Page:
After the keyboard-driven instrumental Buccaneers, we reach the first proper song on the album Dead Men Tell No Tales. Given the album's title, artwork, and this opening duo of songs; I feel that Hughes missed the boat (pun intended) to make a pirate-themed concept album - that would have been awesome! That being said, these two songs really feel like classic Ten, and have a great piratey atmosphere to them with lots of folky keyboard melodies, and strong shanty-like melodies from Hughes. The song builds slowly with keyboards and Steve McKenna's bass guitar being featured heavily the in the verses, before the band's three guitarists come in for the chorus and lay down some excellent lead work. There is a really great neo-classical guitar solo in this song too, which highlights the skills of Dan Rosingana and Steve Grocott. Tell Me What To Do is up next, and this sees the quality from the previous song maintained. It opens well, with an excellent guitar lead and a powerful organ riff in the latter part of the verse that brings Deep Purple or Uriah Heep to mind. It is a very simple song, but possess a very memorable chorus that sees Hughes at his melodic best. Another lengthy and enjoyable guitar solo makes it's presence felt later on in the song, and is the icing on the cake of what is a very good slab of melodic rock. Acquiesce is less memorable. The great keyboard opening gives way to a muscular guitar riff that feels a little forced, and the song's chorus just does not really hit the spot. The pseudo-metal of the verses clashes with the AOR chorus, and as a result the song sounds rather disjointed. Plus, the lyrics are pretty bad; and this is not the only song that suffers from this curse. It would not be a Ten album without a sugary ballad, and This Love is the one for this album. As ballads of this type go, it is not bad. Hughes' vocals contain plenty of emotion, and uses his lower range to his advantage. Treece-Birch lays down some simple piano to back him up and, along with some strings, this sound is very effective. The song's chorus sees the rest of the band join in, and it is quite powerful with some soaring vocal melodies and big power chords. The Dragon and Saint George is one of the most instantly memorable songs on the album. McKenna and drummer Max Yates lay down a great groove in the song's intro, before the song gets going with more big chords and a driving piano melody that recalls early Toto. The song has a real energy to it because of this, and the chorus a real sing-a-long moment. This is the sort of song that Ten do really well, and when Hughes is on song he can churn out plenty of songs like this. It also contains a brilliant guitar solo!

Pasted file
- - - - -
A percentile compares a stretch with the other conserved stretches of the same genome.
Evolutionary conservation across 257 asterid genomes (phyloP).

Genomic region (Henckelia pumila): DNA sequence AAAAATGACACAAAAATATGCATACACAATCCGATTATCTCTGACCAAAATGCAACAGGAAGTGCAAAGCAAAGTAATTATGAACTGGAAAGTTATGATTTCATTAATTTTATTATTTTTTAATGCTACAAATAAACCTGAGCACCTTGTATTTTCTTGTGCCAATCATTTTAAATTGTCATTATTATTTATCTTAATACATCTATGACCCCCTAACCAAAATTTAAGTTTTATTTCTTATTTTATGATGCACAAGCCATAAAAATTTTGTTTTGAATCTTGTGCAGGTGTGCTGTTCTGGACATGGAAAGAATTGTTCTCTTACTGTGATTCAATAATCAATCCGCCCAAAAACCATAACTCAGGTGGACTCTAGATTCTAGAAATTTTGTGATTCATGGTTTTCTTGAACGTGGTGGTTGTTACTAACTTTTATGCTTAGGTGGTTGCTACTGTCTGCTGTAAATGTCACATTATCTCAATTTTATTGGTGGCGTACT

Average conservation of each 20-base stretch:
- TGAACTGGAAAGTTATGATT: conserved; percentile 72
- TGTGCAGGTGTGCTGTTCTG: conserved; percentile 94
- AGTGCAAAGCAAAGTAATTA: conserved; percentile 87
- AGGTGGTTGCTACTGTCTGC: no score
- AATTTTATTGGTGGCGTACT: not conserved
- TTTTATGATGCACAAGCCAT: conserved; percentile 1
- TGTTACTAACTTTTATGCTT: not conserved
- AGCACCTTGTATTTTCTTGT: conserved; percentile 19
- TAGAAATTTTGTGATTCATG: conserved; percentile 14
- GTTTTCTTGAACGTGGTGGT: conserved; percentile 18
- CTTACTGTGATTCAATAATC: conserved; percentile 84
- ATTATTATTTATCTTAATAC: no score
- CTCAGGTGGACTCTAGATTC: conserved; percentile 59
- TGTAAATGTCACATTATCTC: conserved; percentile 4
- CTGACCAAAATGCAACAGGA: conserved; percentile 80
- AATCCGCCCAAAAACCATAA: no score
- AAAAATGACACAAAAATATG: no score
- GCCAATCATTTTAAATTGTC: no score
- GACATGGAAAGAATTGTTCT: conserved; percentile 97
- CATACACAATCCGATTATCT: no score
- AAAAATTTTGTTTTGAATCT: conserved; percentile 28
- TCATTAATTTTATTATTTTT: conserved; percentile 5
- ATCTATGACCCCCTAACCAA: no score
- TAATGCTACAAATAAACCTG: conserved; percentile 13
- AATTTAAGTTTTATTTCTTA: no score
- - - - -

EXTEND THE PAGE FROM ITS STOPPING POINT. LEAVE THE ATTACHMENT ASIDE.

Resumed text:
Intensify then comes along and puts a bit of a downer on things. This another song that suffers from having some pretty questionable lyrics - not even David Coverdale at his most leering would consider such things! Musically, the song is not too bad, with more interesting keyboard work with lots of nice synth effects. It is a mid-paced rocker that is nice, but never really gets going. The chorus is not very powerful, and those lyrics just make it a rather frustrating listen. Things get back on track with another double whammy of the instrumental Karnak and the slightly progressive The Valley of the Kings. While the Egyptian/Eastern elements to the songs might be quite generic, they still work well to bring the album back around. There is plenty of great guitar playing across the two songs, with Eastern-influenced leads taking centre stage. Keyboards provide a great, swirling backing to the whole song, while the band's three guitarists lay down a myriad of riffs and solos on top of that backing. Rosingana and Grocott find plenty of chances to shred throughout this song, while long-time rhythm player John Halliwell lays down some excellent, crunchy riffs. The song's chorus is another winner, that sounds a little like fellow British melodic rockers Magnum. Revolution starts out with quite a heavy, grinding riff that seems a little out of character from the rest of the album; but it soon becomes a rather pacey melodic rock tune that does not really fit with the song's opening at all. While the song's verses have a great energy to them, the chorus fails to live up to them. This is one area on the record that could really have done with some huge harmony vocals to make Hughes' voice stand out during the chorus. The chorus fails to make an impact here, and this makes the song one of the weaker ones on the album. Angel of Darkness is better. Sometimes Ten move into that pseudo-metal territory, and this is good example of that. The song's riff is very memorable and the verses steam along with a good pace, and an excellent keyboard lead that sits just underneath Hughes' vocals. It also contains a really speedy metal solo that fits in with the song's vibe perfectly. While the song is no classic, it rocks hard, and that's what this album needed! The album's last song, The Last Pretender is another solid melodic rock song that ensures the album ends well. Again, the Magnum similarities are quite prevalent here, and it makes for a good mid-paced end to the album. The chorus could have done with being a little bigger though, if the band really wanted to end on a bang. Overall, Isla de Muerta is not a bad album. As you can see, there are plenty of enjoyable moments; but it is also let down in places by bad lyrics and uninspired songwriting. Ten fans, and fans of melodic rock in general, are likely to find things here to like - but beyond that I cannot see this album making much of an impact.
The album was released on 18th May 2015 via Rocktopia Records. Below is the band's promotional lyric video for Tell Me What To Do.